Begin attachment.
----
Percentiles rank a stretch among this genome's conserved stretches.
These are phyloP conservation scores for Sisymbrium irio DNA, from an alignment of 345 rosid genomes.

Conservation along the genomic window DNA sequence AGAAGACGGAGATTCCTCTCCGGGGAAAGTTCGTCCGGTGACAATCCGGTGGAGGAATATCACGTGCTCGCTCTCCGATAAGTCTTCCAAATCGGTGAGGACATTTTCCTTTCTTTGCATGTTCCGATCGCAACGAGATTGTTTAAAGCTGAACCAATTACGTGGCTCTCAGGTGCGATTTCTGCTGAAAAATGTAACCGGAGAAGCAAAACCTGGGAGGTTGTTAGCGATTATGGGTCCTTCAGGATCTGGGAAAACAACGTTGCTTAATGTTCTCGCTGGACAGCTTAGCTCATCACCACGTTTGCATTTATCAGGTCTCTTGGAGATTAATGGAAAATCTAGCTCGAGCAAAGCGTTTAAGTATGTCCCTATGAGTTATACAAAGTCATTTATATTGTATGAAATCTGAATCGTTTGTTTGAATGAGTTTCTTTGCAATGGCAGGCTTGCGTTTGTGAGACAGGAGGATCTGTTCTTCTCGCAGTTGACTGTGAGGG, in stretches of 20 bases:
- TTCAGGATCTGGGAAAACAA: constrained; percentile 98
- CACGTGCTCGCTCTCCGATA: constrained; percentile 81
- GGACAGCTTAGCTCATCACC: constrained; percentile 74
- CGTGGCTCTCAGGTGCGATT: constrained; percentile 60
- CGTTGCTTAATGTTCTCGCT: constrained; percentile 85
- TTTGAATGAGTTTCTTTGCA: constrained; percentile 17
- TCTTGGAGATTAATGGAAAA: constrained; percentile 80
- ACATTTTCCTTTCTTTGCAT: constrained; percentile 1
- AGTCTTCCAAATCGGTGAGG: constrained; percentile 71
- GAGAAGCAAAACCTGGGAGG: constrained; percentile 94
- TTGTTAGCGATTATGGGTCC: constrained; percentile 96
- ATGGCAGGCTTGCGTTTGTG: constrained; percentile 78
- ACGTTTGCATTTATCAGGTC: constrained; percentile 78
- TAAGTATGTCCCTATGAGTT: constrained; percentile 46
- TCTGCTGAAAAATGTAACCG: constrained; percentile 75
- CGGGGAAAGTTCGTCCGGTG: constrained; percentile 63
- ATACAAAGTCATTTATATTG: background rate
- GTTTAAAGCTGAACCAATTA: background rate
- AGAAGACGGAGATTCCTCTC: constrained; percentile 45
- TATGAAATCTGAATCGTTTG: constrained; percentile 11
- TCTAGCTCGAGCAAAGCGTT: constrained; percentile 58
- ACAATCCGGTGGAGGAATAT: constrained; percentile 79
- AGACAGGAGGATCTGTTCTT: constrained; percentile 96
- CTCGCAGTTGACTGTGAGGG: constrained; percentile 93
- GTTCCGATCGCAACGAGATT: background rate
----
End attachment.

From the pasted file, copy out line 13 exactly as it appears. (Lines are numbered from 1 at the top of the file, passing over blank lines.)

- GAGAAGCAAAACCTGGGAGG: constrained; percentile 94